WordPress 4.6 is rolling on, currently in Beta 2. The release includes a handful of new minor features, and you’ll certainly want to test your products and important sites prior to the full release. Now is the time to do so!
The Make WordPress Core posts have started to show up, as is common around this point in the release, that go over the component-specific changes. I’ll list a few you should check out:
- Multisite changes: Jeremy Felt describes
WP_Network_Query, and goes over a few new functions and filters.
- Jeremy also wrote about the changes coming to
register_meta(). This is a big one for the WordPress REST API. The third and fourth arguments, currently for sanitization and authorization callbacks, will be replaced with just one third argument which is an array that includes sanitization and authorization callbacks, as well as a variety of other useful data that can be utilized by the REST API, the Fields API, the Customizer, and more. This is an important change that enables a lot of future stuff.
- You may have seen GitHub’s change to native fonts. Or if you’re running 4.6 in development, you’ve seen native fonts replace Open Sans in the admin too. Matt Miklic explains the switch from Open Sans to native system fonts in the WordPress admin. By the way, the declaration of fonts has a good bit of science behind it, and may be useful for those of you who wish to do something similar for your site body copy.
- Pascal Birchler describes the Shiny Updates v2 changes under the hood items (and links to the merge proposal that describes the UX).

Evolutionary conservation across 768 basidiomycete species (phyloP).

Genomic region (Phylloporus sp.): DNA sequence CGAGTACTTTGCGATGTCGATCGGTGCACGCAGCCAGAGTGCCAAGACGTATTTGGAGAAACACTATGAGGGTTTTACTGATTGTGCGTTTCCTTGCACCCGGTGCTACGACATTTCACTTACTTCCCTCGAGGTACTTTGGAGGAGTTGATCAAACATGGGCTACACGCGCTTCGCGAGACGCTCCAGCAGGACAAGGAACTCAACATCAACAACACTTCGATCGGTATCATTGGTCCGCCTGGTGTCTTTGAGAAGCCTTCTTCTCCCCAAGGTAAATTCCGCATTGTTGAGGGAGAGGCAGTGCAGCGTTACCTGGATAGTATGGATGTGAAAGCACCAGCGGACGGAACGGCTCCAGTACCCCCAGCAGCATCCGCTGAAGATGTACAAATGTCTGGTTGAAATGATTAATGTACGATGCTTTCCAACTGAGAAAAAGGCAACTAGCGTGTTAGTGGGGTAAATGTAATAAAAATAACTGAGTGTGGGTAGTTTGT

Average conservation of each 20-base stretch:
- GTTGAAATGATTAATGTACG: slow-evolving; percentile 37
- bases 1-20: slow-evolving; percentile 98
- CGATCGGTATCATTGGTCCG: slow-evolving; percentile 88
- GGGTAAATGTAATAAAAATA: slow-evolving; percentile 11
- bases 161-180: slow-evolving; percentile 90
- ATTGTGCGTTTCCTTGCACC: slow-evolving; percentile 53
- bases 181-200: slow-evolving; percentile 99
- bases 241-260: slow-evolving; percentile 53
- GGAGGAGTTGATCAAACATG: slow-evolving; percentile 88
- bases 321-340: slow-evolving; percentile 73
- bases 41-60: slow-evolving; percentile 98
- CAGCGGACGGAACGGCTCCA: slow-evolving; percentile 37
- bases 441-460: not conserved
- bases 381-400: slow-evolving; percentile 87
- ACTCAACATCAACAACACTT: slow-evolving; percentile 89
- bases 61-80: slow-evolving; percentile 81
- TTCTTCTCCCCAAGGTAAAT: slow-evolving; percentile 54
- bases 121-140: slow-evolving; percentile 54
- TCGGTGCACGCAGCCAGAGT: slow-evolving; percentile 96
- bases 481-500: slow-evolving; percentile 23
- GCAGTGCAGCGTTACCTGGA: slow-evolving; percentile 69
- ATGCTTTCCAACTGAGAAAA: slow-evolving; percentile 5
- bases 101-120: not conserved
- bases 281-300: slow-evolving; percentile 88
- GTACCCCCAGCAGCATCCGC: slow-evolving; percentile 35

- Pascal also writes about WordPress’s support for a new W3C spec for providing browsers resource hints.
- Yet another one from Pascal, he describes changes to i18n, where WordPress will now default to the translations from .org itself, then pull from your theme or plugin. This allows for “just-in-time” translation loading, though you’ll still largely follow the same internationalization procedures you always have.
- Aaron Jorbin describes some of the lower level WordPress loading priorities and defaults. He also describes how WP CLI and core have reconciled their differences in
wp-settings.php, which makes back compat for WP CLI possible now.
- Boone Gorges describes the introduction of
WP_Term_Query. He’s the term whisperer.
- The Customize API continues to evolve and improve, and Nick Halsey walks through new developer-focused features and changes to the API for WordPress 4.6.
- Another feature that’s not on Make, that I know of, but is awesome, is that the editor will now notify you of broken links as you type them.
Many people have called for iterative “cleanup” releases in the past, and for the most part, that’s what 4.6 will be. There isn’t really a hugely visible new feature, the closest being shiny updates, but a lot is happening this release and there are a number of changes that should make many developers happy.